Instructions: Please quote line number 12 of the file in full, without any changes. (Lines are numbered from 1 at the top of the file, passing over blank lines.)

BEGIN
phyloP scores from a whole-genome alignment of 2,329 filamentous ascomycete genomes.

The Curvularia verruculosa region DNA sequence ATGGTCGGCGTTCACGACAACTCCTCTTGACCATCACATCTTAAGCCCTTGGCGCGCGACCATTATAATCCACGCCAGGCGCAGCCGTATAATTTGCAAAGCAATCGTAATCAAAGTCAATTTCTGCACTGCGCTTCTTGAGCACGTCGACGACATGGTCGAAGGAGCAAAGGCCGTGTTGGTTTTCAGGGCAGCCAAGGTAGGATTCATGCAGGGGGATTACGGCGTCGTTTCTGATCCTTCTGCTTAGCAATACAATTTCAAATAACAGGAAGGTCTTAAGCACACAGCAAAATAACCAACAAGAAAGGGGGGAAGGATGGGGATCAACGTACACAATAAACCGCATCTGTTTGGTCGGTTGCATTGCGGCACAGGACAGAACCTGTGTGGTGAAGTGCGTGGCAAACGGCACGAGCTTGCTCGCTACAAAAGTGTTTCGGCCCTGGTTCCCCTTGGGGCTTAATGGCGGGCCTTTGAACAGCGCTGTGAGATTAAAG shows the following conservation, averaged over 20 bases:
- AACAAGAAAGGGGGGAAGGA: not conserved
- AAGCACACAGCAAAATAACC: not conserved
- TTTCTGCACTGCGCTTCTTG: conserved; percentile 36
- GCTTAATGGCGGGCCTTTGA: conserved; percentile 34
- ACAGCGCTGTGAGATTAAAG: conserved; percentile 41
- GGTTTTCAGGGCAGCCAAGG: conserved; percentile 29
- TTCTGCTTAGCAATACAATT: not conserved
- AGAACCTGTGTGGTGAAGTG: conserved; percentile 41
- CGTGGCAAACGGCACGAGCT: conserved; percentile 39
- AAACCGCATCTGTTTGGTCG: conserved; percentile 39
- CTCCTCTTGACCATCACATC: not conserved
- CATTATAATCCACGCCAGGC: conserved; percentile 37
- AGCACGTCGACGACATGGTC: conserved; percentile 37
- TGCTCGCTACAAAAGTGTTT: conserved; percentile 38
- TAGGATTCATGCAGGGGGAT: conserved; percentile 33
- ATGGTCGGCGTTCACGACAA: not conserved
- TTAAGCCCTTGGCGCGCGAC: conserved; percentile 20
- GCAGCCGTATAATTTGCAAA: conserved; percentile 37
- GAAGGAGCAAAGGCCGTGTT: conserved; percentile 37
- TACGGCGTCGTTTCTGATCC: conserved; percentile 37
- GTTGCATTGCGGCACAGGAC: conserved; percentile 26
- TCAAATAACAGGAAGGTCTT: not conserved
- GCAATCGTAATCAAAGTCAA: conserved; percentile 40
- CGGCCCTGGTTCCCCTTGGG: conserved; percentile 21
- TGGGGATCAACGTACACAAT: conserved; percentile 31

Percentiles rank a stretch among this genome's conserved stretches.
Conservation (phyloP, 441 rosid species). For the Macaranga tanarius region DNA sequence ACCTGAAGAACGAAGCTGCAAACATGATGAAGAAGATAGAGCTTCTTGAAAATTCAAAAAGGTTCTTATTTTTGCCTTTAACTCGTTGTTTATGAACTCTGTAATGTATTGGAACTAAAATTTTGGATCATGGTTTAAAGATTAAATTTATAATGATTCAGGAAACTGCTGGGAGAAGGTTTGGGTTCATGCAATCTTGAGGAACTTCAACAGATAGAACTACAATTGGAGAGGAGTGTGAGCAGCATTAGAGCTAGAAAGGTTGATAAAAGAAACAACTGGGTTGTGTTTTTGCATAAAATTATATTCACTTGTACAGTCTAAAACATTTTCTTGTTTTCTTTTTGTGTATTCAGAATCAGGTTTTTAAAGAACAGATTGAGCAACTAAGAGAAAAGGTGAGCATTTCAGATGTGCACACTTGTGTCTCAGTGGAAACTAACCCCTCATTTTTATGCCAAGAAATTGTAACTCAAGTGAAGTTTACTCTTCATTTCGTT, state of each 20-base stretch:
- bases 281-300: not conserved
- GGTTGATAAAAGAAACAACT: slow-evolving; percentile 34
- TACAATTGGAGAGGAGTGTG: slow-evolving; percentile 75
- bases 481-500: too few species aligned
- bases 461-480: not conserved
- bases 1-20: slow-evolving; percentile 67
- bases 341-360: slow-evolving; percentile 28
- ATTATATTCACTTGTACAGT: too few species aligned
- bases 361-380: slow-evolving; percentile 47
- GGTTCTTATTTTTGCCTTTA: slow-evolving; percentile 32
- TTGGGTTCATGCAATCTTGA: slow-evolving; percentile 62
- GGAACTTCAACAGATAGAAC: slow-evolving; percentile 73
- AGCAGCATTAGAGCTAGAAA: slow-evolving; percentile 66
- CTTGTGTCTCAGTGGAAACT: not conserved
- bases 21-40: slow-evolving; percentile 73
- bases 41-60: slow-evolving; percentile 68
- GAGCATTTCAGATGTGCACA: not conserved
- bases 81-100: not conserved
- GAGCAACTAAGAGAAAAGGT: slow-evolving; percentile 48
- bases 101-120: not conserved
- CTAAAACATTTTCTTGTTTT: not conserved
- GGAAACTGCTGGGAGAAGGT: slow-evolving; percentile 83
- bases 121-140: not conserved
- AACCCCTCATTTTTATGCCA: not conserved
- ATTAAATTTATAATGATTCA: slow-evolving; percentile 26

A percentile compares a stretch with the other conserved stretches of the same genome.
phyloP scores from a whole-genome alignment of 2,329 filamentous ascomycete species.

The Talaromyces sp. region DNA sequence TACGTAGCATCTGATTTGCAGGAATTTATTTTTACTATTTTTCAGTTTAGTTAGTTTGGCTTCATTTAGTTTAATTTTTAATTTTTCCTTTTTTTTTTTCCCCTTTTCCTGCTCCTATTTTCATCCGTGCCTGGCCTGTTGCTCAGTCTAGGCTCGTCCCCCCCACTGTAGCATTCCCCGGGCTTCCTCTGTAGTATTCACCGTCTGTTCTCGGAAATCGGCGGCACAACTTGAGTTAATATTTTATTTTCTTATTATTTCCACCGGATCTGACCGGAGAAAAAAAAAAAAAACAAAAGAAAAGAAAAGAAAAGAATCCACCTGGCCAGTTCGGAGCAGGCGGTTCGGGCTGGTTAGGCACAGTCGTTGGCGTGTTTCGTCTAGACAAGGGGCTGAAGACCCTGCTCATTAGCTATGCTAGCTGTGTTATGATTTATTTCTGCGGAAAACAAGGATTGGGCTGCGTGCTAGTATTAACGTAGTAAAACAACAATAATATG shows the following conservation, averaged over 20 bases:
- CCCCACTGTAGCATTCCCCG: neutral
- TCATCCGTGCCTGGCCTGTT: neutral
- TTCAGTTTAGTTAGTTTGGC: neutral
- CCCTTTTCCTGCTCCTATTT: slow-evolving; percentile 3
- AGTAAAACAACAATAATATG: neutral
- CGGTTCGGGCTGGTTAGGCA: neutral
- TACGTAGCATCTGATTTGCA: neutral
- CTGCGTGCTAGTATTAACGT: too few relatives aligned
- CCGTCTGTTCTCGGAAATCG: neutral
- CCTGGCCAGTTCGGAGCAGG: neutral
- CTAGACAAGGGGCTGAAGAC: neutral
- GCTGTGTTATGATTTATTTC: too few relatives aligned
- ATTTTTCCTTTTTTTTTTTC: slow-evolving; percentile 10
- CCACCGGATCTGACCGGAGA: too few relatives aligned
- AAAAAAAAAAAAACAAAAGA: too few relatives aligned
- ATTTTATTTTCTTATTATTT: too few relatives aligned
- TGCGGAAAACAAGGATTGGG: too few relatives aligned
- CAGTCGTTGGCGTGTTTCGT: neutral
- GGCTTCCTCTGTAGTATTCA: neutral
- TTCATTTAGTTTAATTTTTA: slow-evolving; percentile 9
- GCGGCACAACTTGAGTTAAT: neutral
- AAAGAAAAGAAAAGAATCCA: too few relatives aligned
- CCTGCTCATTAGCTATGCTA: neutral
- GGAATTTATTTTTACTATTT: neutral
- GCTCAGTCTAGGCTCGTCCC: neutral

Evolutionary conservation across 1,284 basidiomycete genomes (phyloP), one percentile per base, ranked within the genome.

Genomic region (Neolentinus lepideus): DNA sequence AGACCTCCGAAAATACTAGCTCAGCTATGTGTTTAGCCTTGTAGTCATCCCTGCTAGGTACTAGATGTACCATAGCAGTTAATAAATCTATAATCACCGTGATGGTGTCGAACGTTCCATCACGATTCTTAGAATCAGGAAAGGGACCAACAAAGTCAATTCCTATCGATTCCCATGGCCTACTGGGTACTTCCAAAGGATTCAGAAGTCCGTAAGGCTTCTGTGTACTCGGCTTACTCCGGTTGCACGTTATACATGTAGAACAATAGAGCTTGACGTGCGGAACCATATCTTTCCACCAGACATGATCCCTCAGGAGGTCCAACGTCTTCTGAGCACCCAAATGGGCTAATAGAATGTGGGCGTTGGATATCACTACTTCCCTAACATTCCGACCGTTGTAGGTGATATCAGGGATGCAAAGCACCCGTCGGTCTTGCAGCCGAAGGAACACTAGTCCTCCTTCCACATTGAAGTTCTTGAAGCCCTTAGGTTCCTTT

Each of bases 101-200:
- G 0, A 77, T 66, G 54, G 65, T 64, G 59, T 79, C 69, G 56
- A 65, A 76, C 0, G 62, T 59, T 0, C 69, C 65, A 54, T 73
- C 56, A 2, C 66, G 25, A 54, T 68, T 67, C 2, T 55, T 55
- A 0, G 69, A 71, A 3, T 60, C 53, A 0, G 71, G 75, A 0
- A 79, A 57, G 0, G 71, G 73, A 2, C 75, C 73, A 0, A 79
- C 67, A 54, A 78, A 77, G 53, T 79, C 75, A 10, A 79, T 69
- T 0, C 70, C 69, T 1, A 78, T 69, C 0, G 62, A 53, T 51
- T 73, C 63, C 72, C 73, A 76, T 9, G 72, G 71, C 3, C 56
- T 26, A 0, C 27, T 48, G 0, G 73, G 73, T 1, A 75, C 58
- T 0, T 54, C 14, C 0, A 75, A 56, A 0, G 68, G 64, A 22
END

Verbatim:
- AAACCGCATCTGTTTGGTCG: conserved; percentile 39